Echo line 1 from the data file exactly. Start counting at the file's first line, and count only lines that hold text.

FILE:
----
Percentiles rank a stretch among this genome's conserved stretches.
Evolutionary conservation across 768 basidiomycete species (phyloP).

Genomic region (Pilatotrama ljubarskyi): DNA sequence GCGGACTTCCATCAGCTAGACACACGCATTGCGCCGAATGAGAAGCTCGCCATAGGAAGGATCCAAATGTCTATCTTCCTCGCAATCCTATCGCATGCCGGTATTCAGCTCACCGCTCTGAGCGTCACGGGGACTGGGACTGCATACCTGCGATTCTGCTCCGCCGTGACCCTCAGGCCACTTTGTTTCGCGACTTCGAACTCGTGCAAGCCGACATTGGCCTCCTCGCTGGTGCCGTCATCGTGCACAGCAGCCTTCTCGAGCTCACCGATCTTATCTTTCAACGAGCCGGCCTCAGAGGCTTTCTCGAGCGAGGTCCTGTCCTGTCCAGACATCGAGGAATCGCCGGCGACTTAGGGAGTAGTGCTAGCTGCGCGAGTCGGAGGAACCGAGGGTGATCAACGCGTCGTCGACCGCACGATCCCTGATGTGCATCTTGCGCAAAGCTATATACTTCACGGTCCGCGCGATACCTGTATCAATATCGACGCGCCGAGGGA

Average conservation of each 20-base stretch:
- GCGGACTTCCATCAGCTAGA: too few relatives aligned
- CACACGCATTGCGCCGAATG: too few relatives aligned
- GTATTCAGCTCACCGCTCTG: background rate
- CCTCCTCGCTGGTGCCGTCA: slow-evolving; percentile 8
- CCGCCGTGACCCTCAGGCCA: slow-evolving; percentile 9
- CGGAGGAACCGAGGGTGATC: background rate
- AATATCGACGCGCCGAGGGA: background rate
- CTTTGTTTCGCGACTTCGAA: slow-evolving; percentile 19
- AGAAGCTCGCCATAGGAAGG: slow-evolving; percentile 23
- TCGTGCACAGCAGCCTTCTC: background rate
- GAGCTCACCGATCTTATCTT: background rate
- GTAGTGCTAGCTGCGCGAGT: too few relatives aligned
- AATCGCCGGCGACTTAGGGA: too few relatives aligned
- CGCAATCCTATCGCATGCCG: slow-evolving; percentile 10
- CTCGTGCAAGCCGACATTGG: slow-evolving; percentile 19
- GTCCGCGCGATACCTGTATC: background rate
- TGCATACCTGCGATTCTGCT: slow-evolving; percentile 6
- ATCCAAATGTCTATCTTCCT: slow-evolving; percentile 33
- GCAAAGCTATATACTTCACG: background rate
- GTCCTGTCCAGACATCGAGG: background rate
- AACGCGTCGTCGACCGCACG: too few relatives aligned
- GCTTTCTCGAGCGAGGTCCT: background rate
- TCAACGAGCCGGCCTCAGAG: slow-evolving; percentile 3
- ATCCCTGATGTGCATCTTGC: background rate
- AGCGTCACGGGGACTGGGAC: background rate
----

Percentiles rank a stretch among this genome's conserved stretches.